Hung Viet Nguyen
Coastal Sensation # 34

Life seems to be intertwined with death, and while they seem to contradict each other, it is a necessary balance that is maintained in nature. This installation is contains three different series, each showing the cycle of life associated with survival: big fish eating little fish, observing the wonder of the world before us, and new growth from an ancient pine.

Which of the paintings do you like the most?

In what way could that painting illustrate a particular experience you have had in your life?

Hung Viet Nguyen was born in Vietnam in 1957. He studied Biology at Science University in Saigon, Vietnam, then transitioned to working as an illustrator, graphic artist and designer since settlement in the U.S. in 1982. He developed his artistry skills independently, studying many traditional Eastern and Western forms, media and techniques. Nguyen’s complex, labor intensive investigations of oil paint reveal a methodical mastery of texture. While portions of Nguyen’s work suggest the influence of many traditional art forms including woodblock prints, Oriental scroll paintings, ceramic art, mosaic, and stained glass, his ultimate expression asserts a contemporary pedigree. Nguyen’s paintings have been exhibited at galleries, cultural art centers, and museums, juried by museumcurators [ Los Angeles County Museum of Art (LACMA), Laguna Art Museum (LAM), Museum of Contemporary Los Angeles (MOCA), Museum of Latin America Art (MoLAA), Oceanside Museum of Art (OMA), Riverside Art Museum (RAM), Torrance Art Museum (TAM), UCLA Hammer Museum of Art ].

Eddo Stern
Vietnam Romance

Vietnam Romance is a multi-leveled computer game about the history, culture and memories that exists around the Vietnam War. Under theslogan “If you hated the war, but liked the movies, you’ll love this game”, the game follows a veteran back to Vietnam in four levels. Stern blends Hollywood fantasy with history to generate an experience that blurs the lines between the realities of a brutal war that defined a generation, with the gamer experience.

A veteran might feel a range of different emotions as they return to a former battlefield.

Can you recall a time when you returned to a place of trauma?

How might you describe that feeling to a friend?

Eddo Stern works on the disputed borderlands between fantasy and reality, exploring the uneasy and otherwise unconscious connections between physical existence and electronic simulation. His work explores new modes of narrative and documentary, experimental computer game design, fantasies of technology and history, and cross-cultural representation in computer games, film, and online media. He works in various media including computer software, hardware and game design, kinetic sculpture, performance, and film and video production. His short machinima films include “Sheik Attack”, “Vietnam Romance”, “Landlord Vigilante” and “Deathstar”. He is the founder of the now retired cooperative C-level where he co-produced the physical computer gaming projects “Waco Resurrection”, “Tekken Torture Tournament”, “Cockfight Arena”, and the internet meme conference “C-level Memefest” He is currently developing the new sensory deprivation game “Darkgame”. Online at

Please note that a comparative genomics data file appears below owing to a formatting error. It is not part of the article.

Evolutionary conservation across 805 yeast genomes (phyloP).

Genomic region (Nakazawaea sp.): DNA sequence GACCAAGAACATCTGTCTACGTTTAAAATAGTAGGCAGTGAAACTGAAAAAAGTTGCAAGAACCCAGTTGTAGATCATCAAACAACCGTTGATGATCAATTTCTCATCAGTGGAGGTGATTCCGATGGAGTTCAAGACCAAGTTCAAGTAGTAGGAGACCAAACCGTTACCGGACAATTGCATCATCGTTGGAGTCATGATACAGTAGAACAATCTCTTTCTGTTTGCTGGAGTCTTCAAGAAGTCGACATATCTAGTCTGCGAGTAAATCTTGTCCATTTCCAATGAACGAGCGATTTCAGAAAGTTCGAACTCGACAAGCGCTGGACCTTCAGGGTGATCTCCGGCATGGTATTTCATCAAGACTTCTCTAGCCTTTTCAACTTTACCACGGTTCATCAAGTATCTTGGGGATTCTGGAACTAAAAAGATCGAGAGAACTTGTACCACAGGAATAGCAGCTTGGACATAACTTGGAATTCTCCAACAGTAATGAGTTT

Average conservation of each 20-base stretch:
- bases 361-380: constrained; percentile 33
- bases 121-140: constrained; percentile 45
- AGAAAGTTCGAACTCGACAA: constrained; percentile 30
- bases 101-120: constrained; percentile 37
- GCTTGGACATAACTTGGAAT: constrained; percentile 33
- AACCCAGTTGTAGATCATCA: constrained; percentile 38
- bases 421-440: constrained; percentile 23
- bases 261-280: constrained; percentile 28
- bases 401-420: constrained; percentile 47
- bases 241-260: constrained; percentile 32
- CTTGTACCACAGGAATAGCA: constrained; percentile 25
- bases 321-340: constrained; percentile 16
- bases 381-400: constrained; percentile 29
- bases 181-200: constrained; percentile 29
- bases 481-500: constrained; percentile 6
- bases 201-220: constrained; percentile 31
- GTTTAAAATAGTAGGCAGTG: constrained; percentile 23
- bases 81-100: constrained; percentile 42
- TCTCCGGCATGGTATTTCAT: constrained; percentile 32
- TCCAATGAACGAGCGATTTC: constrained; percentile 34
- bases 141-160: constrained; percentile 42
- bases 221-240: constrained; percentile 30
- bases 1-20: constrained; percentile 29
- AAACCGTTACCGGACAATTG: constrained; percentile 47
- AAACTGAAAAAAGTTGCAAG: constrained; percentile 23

Eliot Yasumura
Deportados (NYE 2014)

There are no firm statistics but people estimate that there are around 300 – 500 deported veterans living in 19 countries including Ghana, Bosnia, Ecuador and Mexico. These vets are often legal residents whoserved in the military and got into trouble with the law upon returning home. Many of them suffer from post-traumatic stress disorder.

How do the images that Yasumura selected tell the story of the veterans?

In what way can you emotionally relate to the story?

Can you recall a time that you were separated from something that means a lot to you?

Eliot Yasumura served as a rifleman with 3rd Battalion 1st Marines on three deployments to Iraq between 2003-2006. He received his B.A. at Pitzer College, double majoring in Religion, Politics, & Global Violence and International & Intercultural Studies. After a year in Indonesia on a Fulbright Research Grant, he received his M.A. in Conflict, Security & Development at King’s College London. He is currently an MFA candidate at Art Center College of Design. 

Exhibitions are supported in part by Sencee Tagami, Exceptional Children’s Foundation, Department of Cultural Affairs – City of Los Angeles, Boeing Employees Community Fund, Marymount California University, Laser Cutting Shop, Aldo Puicon, Adam Gaxiola, The Getty Foundation, The Ahmanson Foundation, The James Irvine Foundation, Pile Drivers, Bridge, Dock and Wharf Builders – Local Union 2375, Harbor Rose Lodge, Art Center College of Design – Photography & Imaging Department, Sony Pictures Entertainment, Fed Ex office – Central Ave. Branch, Southwest Regional Council of Carpenters, John S. Meek Company, Historical Archive Preservation Committee, Local Union 2375, Don Wright, Phoebe Barnum, Steve Robinson, Johnny Reb’s, Buono’s Pizzeria.